Modern crime and the death of ornament

While Modernism was new, the death of ornament was not. As far back as the third century, the shift from Classicism to Byzantine primitivism demonstrated how cultures adopt simpler modes of expression without necessarily taking culturally regressive steps. Loos saw the death of ornament as cultural advance, and in his 1943 essay, Ornament in Modern Architecture, Kenneth Clark explained why architects in his generation abdicated their traditional position.
No one with any grasp of history, he says, could argue that ornament was not essential to architecture. So why had architects chosen to impoverish themselves? The reason related to the spirit of the post-industrial era in which it was virtually impossible to ascertain what the function of ornament should be. To satisfy the functionalists, Clark identified two functions of ornament, suggesting that ornament can be emblematic, or decorative, or both, with emblematic ornament serving an allegoric function, with stories or fables set in stone, and decorative responding to the fact the human eye requires points of concentration, 'where it can dwell for a moment with a different tempo and a different focus'. Perhaps Clark overlooked a third: that ornament can also serve a tectonic function, expressing the process and necessity of construction?
That the modern architect had rejected these modes of ornament was, he argued, not simply reactionary (as, for example, Classicism was a reaction against the Baroque). Rather it was due to the prevailing belief that ornament was utter meaninglessness, due to the crimes of the Victorians that had reduced ornament to an ingredient in sham facadism. Those public buildings should adopt certain styles produced wasteful and crudely sculpted work and to those with modern minds ornament could only be seen as conspicuous waste.
Necessity and Modernism's measuring mind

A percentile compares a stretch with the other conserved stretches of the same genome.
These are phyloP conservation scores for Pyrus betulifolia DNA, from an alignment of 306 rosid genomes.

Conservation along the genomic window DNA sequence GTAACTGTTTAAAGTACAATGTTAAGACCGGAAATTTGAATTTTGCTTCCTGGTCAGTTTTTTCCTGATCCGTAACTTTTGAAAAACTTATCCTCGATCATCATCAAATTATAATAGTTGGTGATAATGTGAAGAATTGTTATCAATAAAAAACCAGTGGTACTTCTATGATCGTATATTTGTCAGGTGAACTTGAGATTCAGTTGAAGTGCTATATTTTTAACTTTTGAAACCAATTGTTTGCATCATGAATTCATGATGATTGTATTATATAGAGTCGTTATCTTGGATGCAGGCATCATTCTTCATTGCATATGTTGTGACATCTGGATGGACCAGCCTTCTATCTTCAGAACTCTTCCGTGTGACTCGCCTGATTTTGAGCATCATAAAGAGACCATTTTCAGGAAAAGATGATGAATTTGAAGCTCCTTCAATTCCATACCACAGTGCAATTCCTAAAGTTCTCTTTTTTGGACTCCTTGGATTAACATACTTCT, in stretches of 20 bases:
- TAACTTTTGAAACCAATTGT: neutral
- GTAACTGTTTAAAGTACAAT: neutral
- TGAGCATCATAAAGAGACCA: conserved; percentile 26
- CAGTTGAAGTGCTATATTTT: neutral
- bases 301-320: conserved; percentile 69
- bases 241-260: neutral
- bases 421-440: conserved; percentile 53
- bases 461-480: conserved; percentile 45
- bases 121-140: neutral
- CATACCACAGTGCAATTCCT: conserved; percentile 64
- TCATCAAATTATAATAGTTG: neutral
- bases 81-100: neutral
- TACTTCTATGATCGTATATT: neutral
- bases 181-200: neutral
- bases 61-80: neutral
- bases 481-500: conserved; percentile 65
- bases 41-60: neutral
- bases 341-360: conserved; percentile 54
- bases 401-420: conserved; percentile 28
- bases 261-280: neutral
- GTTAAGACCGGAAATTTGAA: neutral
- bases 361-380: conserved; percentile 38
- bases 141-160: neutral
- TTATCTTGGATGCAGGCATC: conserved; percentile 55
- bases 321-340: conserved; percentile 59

The 'measuring mind' was Clark's expression for the modern thinker who prioritized necessity over desire. This state of mind contributed more to the death of ornament than the emergence of the machine itself, and while it was undeniable that the advance of mechanization had reduced the need to train craftsmen in anything like the numbers previously required, it was equally undeniable that level of design and invention in nineteenth-century ornament was, as Clark put it, 'feeble'. Architects and designers failed to create their own language and while there were exceptions, such as William Morris and later Louis Sullivan, the measuring mind had eclipsed the figurative mind, and in all areassuch as abstractionanalysis and reduction were modes of measurement that influenced change. After the First World War, people were no longer willing to oscillate between the truths of Classical or Gothic expression, and having become increasingly agnostic, when architects began to say, 'Is my cornice really necessary?' it inevitably ceased to be so.
The problem was, of course, that cornices often were totally necessary, and while the aridity of the International Style failed to engage its audience, it also failed on a practical level: the omission of ornament took with it essential elements of constructional detail. Strange then, through the pursuit of necessity, the Modern mind had thrown the baby (cornice) out with the bath water, as architects such as Neutra seemed happy to engage in their own version of sham fakery, by smearing aluminum paint over timber and render, in a thinly applied and insubstantial attempt to create pure form. With the exception of a few true masters, most Modernists produced buildings that simply shed ornament as if it were a dead skin. Through this an entire generation, and many generations since, overlooked one of Pugin's 'great rules of design'; an enduring rule that in fact would have supported their righteous pursuit of necessity, namely that 'All ornament should consist of enrichment of the essential construction of the building' (1859).
In the beginning of the 20th century, with the powerful presence of the modernists in the field of art and architecture, decorative art was strongly speeded and went to the sill of decline and annihilation. In a very strong manner, modernists proceeded in this matter in opposition and denied any ornamentation strongly and with cruelty. Gothic, Baroque and Rococo styles have left peerless and undeniable works behind them but in this period everyone looked at them with ridicule. The modernists abandoned any kind of ornament very quickly, and began to build things and metal constructions without hiding the connections, they just considered the usage of the products and works and moved toward to simplification; this carelessness comes to the point when Adolf Loos compares and equates ornamentation with crime, and believes that: "ornament means wasted labor and therefore wasted health."